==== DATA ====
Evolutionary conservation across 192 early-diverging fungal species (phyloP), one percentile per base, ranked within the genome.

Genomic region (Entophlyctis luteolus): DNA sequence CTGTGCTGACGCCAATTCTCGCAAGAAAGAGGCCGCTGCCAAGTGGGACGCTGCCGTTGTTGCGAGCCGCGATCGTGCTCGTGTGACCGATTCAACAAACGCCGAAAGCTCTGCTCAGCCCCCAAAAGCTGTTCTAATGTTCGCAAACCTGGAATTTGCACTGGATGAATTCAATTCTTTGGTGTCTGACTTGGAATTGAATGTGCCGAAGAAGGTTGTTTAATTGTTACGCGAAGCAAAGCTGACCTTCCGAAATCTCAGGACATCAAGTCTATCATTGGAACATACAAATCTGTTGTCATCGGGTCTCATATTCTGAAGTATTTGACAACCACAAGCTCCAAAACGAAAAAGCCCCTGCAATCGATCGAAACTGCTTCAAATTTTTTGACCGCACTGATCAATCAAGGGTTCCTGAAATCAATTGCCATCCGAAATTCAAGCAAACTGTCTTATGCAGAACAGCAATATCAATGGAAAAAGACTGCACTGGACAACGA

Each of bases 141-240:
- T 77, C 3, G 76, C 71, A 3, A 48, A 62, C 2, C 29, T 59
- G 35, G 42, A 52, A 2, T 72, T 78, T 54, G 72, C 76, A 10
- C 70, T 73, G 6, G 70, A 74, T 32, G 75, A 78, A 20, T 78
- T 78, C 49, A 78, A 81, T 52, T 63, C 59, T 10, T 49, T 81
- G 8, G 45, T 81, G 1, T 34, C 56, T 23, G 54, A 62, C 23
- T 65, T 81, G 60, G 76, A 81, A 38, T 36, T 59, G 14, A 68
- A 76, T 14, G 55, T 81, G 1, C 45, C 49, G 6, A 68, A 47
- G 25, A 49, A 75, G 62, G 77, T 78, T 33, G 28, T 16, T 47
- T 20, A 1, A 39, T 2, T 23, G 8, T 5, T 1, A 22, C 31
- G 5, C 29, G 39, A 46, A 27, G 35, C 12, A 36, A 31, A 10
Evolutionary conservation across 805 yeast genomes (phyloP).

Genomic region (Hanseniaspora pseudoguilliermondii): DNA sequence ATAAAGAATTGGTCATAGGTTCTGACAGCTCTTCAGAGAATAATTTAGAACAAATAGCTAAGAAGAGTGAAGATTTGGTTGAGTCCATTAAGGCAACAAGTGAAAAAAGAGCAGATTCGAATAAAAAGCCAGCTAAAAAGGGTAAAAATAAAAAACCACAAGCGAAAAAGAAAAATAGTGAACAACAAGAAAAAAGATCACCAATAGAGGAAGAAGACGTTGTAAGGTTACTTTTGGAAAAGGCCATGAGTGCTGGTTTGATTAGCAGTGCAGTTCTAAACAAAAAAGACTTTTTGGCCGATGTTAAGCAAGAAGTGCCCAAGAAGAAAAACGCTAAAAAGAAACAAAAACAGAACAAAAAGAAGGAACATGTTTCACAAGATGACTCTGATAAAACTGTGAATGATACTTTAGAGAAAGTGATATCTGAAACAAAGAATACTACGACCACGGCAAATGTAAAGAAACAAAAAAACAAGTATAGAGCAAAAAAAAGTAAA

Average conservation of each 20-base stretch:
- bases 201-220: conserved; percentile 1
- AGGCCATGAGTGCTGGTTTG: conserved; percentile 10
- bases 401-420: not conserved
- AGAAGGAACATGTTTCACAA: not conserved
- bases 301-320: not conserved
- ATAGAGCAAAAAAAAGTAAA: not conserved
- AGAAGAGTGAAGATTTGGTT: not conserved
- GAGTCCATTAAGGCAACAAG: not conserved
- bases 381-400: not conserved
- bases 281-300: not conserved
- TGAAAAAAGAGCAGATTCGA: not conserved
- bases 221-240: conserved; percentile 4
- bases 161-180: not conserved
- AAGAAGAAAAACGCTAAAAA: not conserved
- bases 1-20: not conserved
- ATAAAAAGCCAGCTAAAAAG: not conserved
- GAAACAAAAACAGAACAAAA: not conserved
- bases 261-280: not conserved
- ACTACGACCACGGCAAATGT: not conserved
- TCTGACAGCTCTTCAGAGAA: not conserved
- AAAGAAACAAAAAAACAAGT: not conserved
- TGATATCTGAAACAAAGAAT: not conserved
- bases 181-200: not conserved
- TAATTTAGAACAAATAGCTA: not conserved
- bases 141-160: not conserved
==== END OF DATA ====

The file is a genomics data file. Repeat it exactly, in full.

Evolutionary conservation across 192 early-diverging fungal species (phyloP), one percentile per base, ranked within the genome.

Genomic region (Entophlyctis luteolus): DNA sequence CTGTGCTGACGCCAATTCTCGCAAGAAAGAGGCCGCTGCCAAGTGGGACGCTGCCGTTGTTGCGAGCCGCGATCGTGCTCGTGTGACCGATTCAACAAACGCCGAAAGCTCTGCTCAGCCCCCAAAAGCTGTTCTAATGTTCGCAAACCTGGAATTTGCACTGGATGAATTCAATTCTTTGGTGTCTGACTTGGAATTGAATGTGCCGAAGAAGGTTGTTTAATTGTTACGCGAAGCAAAGCTGACCTTCCGAAATCTCAGGACATCAAGTCTATCATTGGAACATACAAATCTGTTGTCATCGGGTCTCATATTCTGAAGTATTTGACAACCACAAGCTCCAAAACGAAAAAGCCCCTGCAATCGATCGAAACTGCTTCAAATTTTTTGACCGCACTGATCAATCAAGGGTTCCTGAAATCAATTGCCATCCGAAATTCAAGCAAACTGTCTTATGCAGAACAGCAATATCAATGGAAAAAGACTGCACTGGACAACGA

Each of bases 141-240:
- T 77, C 3, G 76, C 71, A 3, A 48, A 62, C 2, C 29, T 59
- G 35, G 42, A 52, A 2, T 72, T 78, T 54, G 72, C 76, A 10
- C 70, T 73, G 6, G 70, A 74, T 32, G 75, A 78, A 20, T 78
- T 78, C 49, A 78, A 81, T 52, T 63, C 59, T 10, T 49, T 81
- G 8, G 45, T 81, G 1, T 34, C 56, T 23, G 54, A 62, C 23
- T 65, T 81, G 60, G 76, A 81, A 38, T 36, T 59, G 14, A 68
- A 76, T 14, G 55, T 81, G 1, C 45, C 49, G 6, A 68, A 47
- G 25, A 49, A 75, G 62, G 77, T 78, T 33, G 28, T 16, T 47
- T 20, A 1, A 39, T 2, T 23, G 8, T 5, T 1, A 22, C 31
- G 5, C 29, G 39, A 46, A 27, G 35, C 12, A 36, A 31, A 10
Evolutionary conservation across 805 yeast genomes (phyloP).

Genomic region (Hanseniaspora pseudoguilliermondii): DNA sequence ATAAAGAATTGGTCATAGGTTCTGACAGCTCTTCAGAGAATAATTTAGAACAAATAGCTAAGAAGAGTGAAGATTTGGTTGAGTCCATTAAGGCAACAAGTGAAAAAAGAGCAGATTCGAATAAAAAGCCAGCTAAAAAGGGTAAAAATAAAAAACCACAAGCGAAAAAGAAAAATAGTGAACAACAAGAAAAAAGATCACCAATAGAGGAAGAAGACGTTGTAAGGTTACTTTTGGAAAAGGCCATGAGTGCTGGTTTGATTAGCAGTGCAGTTCTAAACAAAAAAGACTTTTTGGCCGATGTTAAGCAAGAAGTGCCCAAGAAGAAAAACGCTAAAAAGAAACAAAAACAGAACAAAAAGAAGGAACATGTTTCACAAGATGACTCTGATAAAACTGTGAATGATACTTTAGAGAAAGTGATATCTGAAACAAAGAATACTACGACCACGGCAAATGTAAAGAAACAAAAAAACAAGTATAGAGCAAAAAAAAGTAAA

Average conservation of each 20-base stretch:
- bases 201-220: conserved; percentile 1
- AGGCCATGAGTGCTGGTTTG: conserved; percentile 10
- bases 401-420: not conserved
- AGAAGGAACATGTTTCACAA: not conserved
- bases 301-320: not conserved
- ATAGAGCAAAAAAAAGTAAA: not conserved
- AGAAGAGTGAAGATTTGGTT: not conserved
- GAGTCCATTAAGGCAACAAG: not conserved
- bases 381-400: not conserved
- bases 281-300: not conserved
- TGAAAAAAGAGCAGATTCGA: not conserved
- bases 221-240: conserved; percentile 4
- bases 161-180: not conserved
- AAGAAGAAAAACGCTAAAAA: not conserved
- bases 1-20: not conserved
- ATAAAAAGCCAGCTAAAAAG: not conserved
- GAAACAAAAACAGAACAAAA: not conserved
- bases 261-280: not conserved
- ACTACGACCACGGCAAATGT: not conserved
- TCTGACAGCTCTTCAGAGAA: not conserved
- AAAGAAACAAAAAAACAAGT: not conserved
- TGATATCTGAAACAAAGAAT: not conserved
- bases 181-200: not conserved
- TAATTTAGAACAAATAGCTA: not conserved
- bases 141-160: not conserved